What is GDPR?
The General Data Protection Regulation (GDPR) is a new EU regulation aimed at helping to strengthen data protection for EU citizens and residents both within the EU and the wider world. Essentially it is the protection of individual’s data from commercial enterprise or from individuals involved in data corruption.
Hang on, what about Brexit?
First of all, when the GDPR comes in to effect the UK will still be a part of the EU. Secondly, the UK will adopt all EU legislation immediately after Brexit. During this time, currently being called The Great Repeal Bill, the EU laws will be rewritten inline with Britain’s new position outside of the EU. Thirdly, unless you are planning on denying access to your services, products etc. to any EU citizens or residents then you will need to comply with the GDPR or face the consequences.
When does the GDPR come in to force?
The GDPR replaces the data protection directive from 1995. It was adopted on 27th April 2016 and comes in to force on 25th May 2018.
So, what are the consequences of not complying with GDPR?
The maximum sanction for non-compliance with the GDPR €20,000,000 or up to 4% of your annual worldwide turnover (based on figures from the the preceding financial year), whichever is the greater.
I don’t process any personal data but my Google, MailChimp, SendGrid, SalesForce etc. etc. system does
The GDPR would call these systems third party data processors. They are processing the data controller’s data on their behalf. Most (but certainly not all) of these systems are run by US-based companies who should be going through the process of becoming GDPR-compliant at this very moment if they have not already done so. US companies should also be Privacy Shield compliant. The US Privacy Shield framework has been co-developed by the US Department of Commerce and the European Commission to provide mechanisms to protect the flow of personal data between the EU and the US.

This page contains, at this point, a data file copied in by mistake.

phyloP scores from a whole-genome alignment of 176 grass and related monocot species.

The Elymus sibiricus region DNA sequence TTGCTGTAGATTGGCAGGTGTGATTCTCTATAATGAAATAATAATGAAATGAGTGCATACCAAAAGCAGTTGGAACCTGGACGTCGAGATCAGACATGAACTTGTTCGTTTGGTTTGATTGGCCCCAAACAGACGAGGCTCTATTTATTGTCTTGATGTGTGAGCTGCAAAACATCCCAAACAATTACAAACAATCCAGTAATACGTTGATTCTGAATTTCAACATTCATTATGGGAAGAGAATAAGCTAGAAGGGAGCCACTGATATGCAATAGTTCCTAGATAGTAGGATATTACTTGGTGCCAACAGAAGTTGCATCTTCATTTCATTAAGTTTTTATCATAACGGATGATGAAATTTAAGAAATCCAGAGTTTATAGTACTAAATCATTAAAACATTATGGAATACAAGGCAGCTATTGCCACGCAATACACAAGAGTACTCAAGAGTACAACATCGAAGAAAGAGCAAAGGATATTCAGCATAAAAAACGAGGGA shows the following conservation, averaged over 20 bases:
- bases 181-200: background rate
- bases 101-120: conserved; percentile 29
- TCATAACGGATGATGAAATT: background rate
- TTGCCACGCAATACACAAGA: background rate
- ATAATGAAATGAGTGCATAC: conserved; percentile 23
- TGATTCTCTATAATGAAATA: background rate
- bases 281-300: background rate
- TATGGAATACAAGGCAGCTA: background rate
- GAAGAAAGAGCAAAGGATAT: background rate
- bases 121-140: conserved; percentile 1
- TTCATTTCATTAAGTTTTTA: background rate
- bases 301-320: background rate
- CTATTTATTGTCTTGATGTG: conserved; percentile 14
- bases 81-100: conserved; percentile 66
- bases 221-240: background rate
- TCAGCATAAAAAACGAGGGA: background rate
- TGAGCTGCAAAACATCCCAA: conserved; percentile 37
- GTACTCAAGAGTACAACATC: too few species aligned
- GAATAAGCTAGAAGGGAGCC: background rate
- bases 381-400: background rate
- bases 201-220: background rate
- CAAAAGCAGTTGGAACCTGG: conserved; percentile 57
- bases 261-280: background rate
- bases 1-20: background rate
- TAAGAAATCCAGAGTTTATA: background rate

So, how can you make your website GDPR compliant?
- Take a personal data audit
A personal data audit will help you to identify all of your data processors. List them all with either a 1 or a 3 to help you track which are first and which are third party data processors.
For each data processor consider the following:
- What are you using the data for?
- Where is the data being stored?
- Do you still need the data?
Remember, data is a liability to you so, unless you need to keep the data, we recommend deleting it.
As we’ve already mentioned, a big part of GDPR is communicating to your users about how and why you’re collecting and using their data. So tell them. Be clear and concise and give them a way to request a copy of it or have it deleted if they wish. Take a look at our own data policy to see how this looks in action.
Designate a Data Protection Officer (DPO)
A DPO is an individual or individuals designated by the Data Controller to be responsible for monitoring internal compliance of the GDPR within the organisation. This could be a specifically trained employee within the data controller’s organisation or a position that is out-sourced. Unless you are carrying out large scale processing of personal data a suitably informed in-house member of staff should be perfectly sufficient for this role.